See what I mean? Even with the changes in reading patterns, there are still plenty of excellent sources for crime fiction stories, essays, interviews, and more. Do you read crime fiction magazines? Which ones? If you’re a writer, do you write for crime fiction magazines?
*NOTE: The title of this post is a line from Simon and Garfunkel’s America.
8 thoughts on “She Read Her Magazine*”
A wonderful range of magazines there, Margot. I confess I don’t read any nowadays, mainly because I prefer GA to modern crime, but when you think of the classic writers who started out that way maybe I should give them a look!!
Thanks, KBR. There really are a lot of good places to read crime stories, and it’s sometimes nice to read a story in a magazine. You have a good point, though, about finding GA stories; I think they’re harder to find in magazine form.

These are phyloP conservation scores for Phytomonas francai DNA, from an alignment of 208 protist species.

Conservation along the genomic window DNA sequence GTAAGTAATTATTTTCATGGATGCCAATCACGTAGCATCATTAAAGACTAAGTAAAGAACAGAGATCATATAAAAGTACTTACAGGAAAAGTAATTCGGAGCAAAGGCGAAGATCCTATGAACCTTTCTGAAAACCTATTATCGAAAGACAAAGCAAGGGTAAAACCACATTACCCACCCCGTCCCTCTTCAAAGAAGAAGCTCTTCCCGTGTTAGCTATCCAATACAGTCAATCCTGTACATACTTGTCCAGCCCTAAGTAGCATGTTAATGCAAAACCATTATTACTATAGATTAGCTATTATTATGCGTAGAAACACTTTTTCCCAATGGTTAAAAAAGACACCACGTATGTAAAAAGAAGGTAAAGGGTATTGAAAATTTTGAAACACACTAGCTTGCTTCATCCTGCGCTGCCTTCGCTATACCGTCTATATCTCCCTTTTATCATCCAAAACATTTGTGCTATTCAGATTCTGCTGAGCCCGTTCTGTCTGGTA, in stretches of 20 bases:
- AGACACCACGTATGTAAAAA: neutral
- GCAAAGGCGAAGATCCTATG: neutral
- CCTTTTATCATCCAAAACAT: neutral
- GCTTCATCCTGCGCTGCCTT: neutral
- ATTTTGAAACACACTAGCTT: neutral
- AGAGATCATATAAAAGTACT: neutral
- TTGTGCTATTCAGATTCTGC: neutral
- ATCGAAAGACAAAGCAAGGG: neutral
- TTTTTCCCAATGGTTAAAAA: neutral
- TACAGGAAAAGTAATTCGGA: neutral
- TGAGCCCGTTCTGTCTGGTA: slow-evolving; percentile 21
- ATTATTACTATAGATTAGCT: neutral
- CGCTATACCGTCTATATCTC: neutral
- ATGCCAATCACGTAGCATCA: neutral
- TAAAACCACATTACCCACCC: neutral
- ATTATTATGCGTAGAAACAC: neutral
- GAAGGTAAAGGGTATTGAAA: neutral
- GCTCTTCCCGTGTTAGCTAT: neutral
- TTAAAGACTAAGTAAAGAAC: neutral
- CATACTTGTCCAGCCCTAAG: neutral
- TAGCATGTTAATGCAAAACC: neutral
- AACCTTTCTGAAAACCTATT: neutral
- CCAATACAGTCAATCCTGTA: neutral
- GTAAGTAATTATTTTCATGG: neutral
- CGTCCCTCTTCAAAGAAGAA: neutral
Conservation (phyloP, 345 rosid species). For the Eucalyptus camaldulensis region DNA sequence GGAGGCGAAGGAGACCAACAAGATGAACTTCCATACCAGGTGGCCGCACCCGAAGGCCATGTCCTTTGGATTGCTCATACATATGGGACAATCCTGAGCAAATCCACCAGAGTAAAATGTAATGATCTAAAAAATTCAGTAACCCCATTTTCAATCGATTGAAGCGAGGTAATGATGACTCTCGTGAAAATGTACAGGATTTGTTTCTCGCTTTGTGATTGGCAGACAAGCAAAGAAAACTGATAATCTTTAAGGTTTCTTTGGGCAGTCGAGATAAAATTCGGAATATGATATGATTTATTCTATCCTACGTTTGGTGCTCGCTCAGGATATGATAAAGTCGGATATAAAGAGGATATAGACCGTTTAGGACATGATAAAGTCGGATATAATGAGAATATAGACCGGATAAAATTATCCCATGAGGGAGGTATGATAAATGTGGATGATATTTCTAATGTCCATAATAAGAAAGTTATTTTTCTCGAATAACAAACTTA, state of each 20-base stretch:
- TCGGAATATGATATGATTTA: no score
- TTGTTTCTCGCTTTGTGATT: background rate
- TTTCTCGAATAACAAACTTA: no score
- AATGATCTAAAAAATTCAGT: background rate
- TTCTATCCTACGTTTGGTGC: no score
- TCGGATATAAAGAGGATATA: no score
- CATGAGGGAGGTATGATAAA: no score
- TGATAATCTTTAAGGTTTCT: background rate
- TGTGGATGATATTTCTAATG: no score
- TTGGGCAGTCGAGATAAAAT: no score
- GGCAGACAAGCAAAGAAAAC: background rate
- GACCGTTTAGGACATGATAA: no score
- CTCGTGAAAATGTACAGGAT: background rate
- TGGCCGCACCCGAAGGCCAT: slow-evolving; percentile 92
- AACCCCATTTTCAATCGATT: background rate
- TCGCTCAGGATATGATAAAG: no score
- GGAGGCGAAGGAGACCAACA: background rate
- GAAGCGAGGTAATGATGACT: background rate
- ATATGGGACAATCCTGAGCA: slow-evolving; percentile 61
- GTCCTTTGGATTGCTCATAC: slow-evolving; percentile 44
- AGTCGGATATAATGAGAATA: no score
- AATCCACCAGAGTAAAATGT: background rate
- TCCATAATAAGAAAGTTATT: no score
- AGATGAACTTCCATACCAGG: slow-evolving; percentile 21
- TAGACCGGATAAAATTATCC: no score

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I don’t read them but always have that feeling that I should… when I have time! A perennial problem for me with magazines of all types, I’m afraid. They are such a great resource for all these brilliant anthologists who are producing so many great collections these days, though, mostly in vintage but I’ve come across a few modern crime anthologies recently too. They seem to be having a bit of time in the sun! It’s good to see contemporary crime writers follow their predecessors by writing in short form – a very different style is required, and it’s interesting to see how they adapt. Some, just as in ye olden days, actually work better for me in the shorter style than in their novels.